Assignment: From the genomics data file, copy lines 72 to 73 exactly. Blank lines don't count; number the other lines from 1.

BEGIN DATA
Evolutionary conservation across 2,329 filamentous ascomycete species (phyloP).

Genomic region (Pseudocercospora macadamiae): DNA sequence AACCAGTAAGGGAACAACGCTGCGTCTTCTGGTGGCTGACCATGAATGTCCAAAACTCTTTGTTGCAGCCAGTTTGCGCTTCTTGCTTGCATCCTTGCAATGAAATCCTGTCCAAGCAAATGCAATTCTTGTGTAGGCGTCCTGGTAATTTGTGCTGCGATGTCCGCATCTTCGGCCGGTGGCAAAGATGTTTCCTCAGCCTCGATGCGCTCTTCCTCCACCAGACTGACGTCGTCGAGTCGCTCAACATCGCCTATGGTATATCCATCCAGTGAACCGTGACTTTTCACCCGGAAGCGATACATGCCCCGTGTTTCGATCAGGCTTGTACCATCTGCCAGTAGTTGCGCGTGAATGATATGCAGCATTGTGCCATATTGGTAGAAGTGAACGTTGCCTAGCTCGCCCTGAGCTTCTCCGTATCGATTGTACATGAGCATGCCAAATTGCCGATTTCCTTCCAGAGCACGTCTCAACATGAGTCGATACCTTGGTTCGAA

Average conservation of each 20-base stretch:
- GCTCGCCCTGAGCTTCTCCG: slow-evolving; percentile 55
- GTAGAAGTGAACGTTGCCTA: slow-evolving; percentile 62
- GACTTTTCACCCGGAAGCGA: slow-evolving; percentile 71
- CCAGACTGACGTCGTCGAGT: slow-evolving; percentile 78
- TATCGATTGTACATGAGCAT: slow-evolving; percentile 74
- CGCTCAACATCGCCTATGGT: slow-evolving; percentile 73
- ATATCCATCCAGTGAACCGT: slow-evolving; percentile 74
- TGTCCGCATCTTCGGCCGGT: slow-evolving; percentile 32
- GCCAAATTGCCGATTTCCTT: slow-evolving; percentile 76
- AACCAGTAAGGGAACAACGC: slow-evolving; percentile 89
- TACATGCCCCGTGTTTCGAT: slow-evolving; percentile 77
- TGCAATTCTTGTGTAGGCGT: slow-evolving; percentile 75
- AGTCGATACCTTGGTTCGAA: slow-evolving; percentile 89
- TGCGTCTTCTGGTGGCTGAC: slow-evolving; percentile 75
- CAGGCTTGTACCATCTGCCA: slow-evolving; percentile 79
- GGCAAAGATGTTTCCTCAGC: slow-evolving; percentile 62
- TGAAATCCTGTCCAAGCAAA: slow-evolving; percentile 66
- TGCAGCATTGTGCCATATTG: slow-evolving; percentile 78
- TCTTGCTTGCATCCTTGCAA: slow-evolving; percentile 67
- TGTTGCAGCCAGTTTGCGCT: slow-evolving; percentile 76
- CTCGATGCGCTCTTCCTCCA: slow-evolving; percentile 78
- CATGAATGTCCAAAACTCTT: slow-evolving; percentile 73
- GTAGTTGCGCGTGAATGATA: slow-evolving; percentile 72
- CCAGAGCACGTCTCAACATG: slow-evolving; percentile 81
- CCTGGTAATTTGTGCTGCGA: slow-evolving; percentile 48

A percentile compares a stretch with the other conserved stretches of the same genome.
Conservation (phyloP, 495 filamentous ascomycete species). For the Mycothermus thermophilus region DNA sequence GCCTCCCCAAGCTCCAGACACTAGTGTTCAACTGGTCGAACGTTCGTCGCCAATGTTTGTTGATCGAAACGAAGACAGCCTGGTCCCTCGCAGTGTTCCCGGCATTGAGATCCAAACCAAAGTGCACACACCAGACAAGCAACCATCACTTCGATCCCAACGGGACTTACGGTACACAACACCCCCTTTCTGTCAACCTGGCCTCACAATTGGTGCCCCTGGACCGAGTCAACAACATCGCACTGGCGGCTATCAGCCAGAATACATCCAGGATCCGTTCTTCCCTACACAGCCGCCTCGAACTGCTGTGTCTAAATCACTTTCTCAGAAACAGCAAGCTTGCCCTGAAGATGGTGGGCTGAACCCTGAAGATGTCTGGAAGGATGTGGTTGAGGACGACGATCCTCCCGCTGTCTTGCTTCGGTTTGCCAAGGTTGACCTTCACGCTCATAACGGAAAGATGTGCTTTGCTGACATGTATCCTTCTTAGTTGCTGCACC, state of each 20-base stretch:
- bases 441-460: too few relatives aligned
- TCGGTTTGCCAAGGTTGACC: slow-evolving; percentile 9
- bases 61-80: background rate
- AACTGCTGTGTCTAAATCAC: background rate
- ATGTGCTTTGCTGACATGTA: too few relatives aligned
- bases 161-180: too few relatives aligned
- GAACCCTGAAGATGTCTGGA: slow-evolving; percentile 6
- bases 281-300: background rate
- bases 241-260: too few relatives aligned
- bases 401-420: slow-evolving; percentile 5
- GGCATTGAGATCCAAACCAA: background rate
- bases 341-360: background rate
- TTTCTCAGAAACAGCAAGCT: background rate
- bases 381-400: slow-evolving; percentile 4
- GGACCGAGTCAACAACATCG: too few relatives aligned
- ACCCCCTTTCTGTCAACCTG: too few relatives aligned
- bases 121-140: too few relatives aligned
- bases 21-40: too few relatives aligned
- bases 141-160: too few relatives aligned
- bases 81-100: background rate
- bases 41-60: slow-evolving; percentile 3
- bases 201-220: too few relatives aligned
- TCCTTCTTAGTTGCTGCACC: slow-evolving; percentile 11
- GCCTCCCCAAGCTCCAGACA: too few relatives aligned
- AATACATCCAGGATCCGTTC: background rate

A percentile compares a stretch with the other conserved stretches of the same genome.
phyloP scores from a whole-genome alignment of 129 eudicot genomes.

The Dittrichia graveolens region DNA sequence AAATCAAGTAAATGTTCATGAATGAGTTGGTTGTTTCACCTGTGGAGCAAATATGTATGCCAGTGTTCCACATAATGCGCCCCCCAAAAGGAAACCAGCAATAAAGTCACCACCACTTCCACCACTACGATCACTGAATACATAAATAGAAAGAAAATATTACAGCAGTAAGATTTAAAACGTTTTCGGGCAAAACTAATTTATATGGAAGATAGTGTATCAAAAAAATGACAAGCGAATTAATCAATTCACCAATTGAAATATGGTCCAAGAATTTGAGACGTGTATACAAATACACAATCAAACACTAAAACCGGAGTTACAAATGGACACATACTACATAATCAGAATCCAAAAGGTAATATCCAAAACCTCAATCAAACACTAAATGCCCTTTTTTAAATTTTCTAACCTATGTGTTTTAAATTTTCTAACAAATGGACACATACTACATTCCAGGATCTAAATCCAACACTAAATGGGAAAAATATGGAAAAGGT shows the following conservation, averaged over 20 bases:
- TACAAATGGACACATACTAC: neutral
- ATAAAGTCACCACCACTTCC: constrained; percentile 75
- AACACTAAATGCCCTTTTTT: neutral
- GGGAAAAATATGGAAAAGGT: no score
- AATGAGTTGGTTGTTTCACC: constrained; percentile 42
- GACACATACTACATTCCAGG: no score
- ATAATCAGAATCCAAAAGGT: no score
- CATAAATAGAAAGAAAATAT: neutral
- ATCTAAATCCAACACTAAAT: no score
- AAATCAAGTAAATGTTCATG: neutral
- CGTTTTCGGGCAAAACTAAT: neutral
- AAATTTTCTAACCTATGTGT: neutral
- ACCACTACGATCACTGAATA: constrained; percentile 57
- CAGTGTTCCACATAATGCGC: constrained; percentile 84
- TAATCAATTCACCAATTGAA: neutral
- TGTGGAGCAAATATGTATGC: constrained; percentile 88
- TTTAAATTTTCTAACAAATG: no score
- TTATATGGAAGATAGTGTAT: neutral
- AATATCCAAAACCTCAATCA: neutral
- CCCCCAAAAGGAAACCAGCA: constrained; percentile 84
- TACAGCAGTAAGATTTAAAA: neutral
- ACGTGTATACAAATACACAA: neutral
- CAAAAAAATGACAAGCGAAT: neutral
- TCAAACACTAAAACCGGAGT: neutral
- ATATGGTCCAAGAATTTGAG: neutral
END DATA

- CAGTGTTCCACATAATGCGC: constrained; percentile 84
- TAATCAATTCACCAATTGAA: neutral